**Times interest earned (TIE) ratio** shows how many times the annual interest expenses are covered by the net operating income (income before interest and tax) of the company. It is a long-term solvency ratio that measures the ability of a company to pay its interest charges as they become due. It is computed by dividing the income before interest and tax by interest expenses.

Times interest earned ratio is known by various names such as debt service ratio, fixed charges cover ratio and Interest coverage ratio.

## Formula:

Income before interest and tax (i.e., net operating income) and interest expense figures are available from the income statement.

## Example:

A creditor has extracted the following data from the income statement of PQR and requests you to compute and explain the times interest earned ratio for him.

Net operating income | 2,570 |

Interest expenses | 320 |

——- | |

Net income before tax | 2,250 |

Income tax (40%) | 500 |

——- | |

Net income | 1,750 |

——- |

* Required:* Computed times interest earned (TIE) ratio.

### Solution:

= (2,570 / 320)

= 8.03 times

The times interest earned ratio of PQR company is 8.03 times. It means that the interest expenses of the company are 8.03 times covered by its net operating income (income before interest and tax).

## Significance and Interpretation:

Times interest earned ratio is very important from the creditors view point. A high ratio ensures a periodical interest income for lenders. The companies with weak ratio may have to face difficulties in raising funds for their operations.

Generally, a ratio of 2 or higher is considered adequate to protect the creditors’ interest in the firm. A ratio of less than 1 means the company is likely to have problems in paying interest on its borrowings.

A very high times interest ratio may be the result of the fact that the company is unnecessarily careful about its debts and is not taking full advantage of the debt facilities.

August 24th, 2013 at 11:38 am

Question: A company faces total interest charges of $10,000 per year, annual sales of $1,000,000, a tax rate of 40 percent, and a net profit of 60 percent. What is the company’s times interest earned ratio?

September 14th, 2013 at 4:59 am

If 60 percent profit is before interest and tax, your problem can be solved as follows:

Net profit before interest and tax = $1,000,000 × 0.6 = $600,000

According to above formula, the ratio is computed by dividing profit before interest and tax by interest expenses for the period. The ratio would therefore be computed as follows:

Times interest earned ratio = 600,000/10,000 = 60 times

September 28th, 2013 at 10:36 am

Calculating the Times Interest Earned Ratio For the most recent year, Back Alley Boys, Inc., had sales of $250,000, cost of goods sold of $80,000, depreciation expense of $27,000, and additions to retained earnings of $33,360. The firm currently has 20,000 shares of common stock outstanding, and the previous year’s dividends per share were $1.50. Assuming a 34% income tax rate, what were the times interest earned ratio?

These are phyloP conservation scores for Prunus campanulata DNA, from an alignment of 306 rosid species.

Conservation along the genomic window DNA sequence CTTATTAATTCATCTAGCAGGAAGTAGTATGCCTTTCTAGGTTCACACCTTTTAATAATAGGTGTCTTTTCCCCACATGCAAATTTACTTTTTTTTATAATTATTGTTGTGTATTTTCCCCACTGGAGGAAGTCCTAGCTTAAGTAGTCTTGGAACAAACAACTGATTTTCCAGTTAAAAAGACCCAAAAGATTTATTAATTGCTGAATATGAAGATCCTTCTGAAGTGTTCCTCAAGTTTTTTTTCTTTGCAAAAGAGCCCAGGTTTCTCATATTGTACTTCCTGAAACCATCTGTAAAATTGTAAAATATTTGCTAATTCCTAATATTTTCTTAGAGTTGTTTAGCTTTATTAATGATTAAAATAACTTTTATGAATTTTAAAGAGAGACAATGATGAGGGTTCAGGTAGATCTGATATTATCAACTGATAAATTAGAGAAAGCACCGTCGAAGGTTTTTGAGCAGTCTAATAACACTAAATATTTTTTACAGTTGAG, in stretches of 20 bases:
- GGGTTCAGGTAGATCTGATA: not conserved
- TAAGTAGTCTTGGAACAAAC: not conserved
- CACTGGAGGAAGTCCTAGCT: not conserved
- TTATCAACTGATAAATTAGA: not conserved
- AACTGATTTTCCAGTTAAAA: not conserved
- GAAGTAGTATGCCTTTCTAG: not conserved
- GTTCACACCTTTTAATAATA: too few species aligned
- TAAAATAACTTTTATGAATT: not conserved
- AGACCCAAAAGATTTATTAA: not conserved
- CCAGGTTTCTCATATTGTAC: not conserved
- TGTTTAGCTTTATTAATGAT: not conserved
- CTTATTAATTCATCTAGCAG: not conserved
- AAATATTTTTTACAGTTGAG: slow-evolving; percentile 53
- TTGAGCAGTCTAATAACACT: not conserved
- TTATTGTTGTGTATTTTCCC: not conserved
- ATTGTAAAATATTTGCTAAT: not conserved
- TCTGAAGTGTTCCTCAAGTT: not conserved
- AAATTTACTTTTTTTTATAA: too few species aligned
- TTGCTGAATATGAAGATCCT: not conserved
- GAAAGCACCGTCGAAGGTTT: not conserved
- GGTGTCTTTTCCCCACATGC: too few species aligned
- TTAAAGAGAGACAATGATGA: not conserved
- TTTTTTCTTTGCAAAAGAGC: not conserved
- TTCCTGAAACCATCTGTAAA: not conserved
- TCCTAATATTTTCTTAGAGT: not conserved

September 29th, 2013 at 4:39 am

afi123! you need to find out income before interest and tax and the interest expenses of the firm to apply the times interest earned ratio formula. These two figures are computed below:

Income before interest and tax (IBIT):

= Sales – COGS – Depreciation

= $250,000 – $80,000 – $27,000

= $143,000

Income before tax (IBT):

= Additions to retained earnings + dividends

= ($33,360 + $30,000)/0.66

= $96,000

The sum of the additions in retained earnings and the amount of dividends have been divided by 0.66 to arrive at income before tax (IBT).

The annual Interest expense:

= IBIT – IBT

= $143,000 – $96,000

= $47,000

Times interest earned ratio (TIER):

= $143,000/$47,000

= 3.04 times

September 29th, 2013 at 3:17 pm

From where 0.66 is came plz describe me. in previous question

September 29th, 2013 at 3:44 pm

Hi Rachna,

The tax rate given in the question is 34%. If company pays 34% tax on its taxable income, the income after tax would be 66% or 0.66 (100% – 34%). Another way to express this relationship is as follows:

Income after tax = Income before tax – Income tax

66% = 100% – 34%

or

.66 = 1 – .34

Hope this helps.

December 26th, 2013 at 5:40 pm

in case of loss how can we calculate the time interest ratio??? plz tell me any one???

March 5th, 2014 at 7:46 pm

Thank you all.

July 27th, 2014 at 9:49 pm

What does the times means? Is it times per year or times is equivalent to years?

July 28th, 2014 at 6:38 am

@Lorie

If ratio is 4, it means income before interest and tax is 4 times bigger than the annual interest expenses.

May 9th, 2015 at 4:08 pm

This information has been most helpful, I just hope that I have gotten the understanding to do my final paper with. Thanks everyone for the contribution.

October 2nd, 2015 at 7:22 pm

Hi,

Does the formula need any adjustment if EBIT is negative?

November 28th, 2015 at 11:33 am

Suppose,A has a TIE ratio of 4 & B has a TIE ratio of 7, which one is better & how can I explain this as interpretation?

April 1st, 2016 at 3:59 pm

I have been presented with the following information about XYZ Ltd.

Total equity is 8%

ROA is 20%

Total asset turnover is 6 times.

Determine the ROE for XYZ Ltd

April 26th, 2016 at 11:45 am

Can someone please help me?

If I have an income statement with financial income, do I include that in the interest expenses?

Thank you

October 1st, 2016 at 4:40 am

Sales revenue= 3 million

COGS=2.5 million

Depreciation=.2million

debt outstanding=1 million

market value= .92 million.

What is firm’s times interest earned ration?

November 12th, 2016 at 2:32 pm

I have company assets and debt ratio and I have a new project for the company asset and depth ratio when I calculate the TIE I use which informations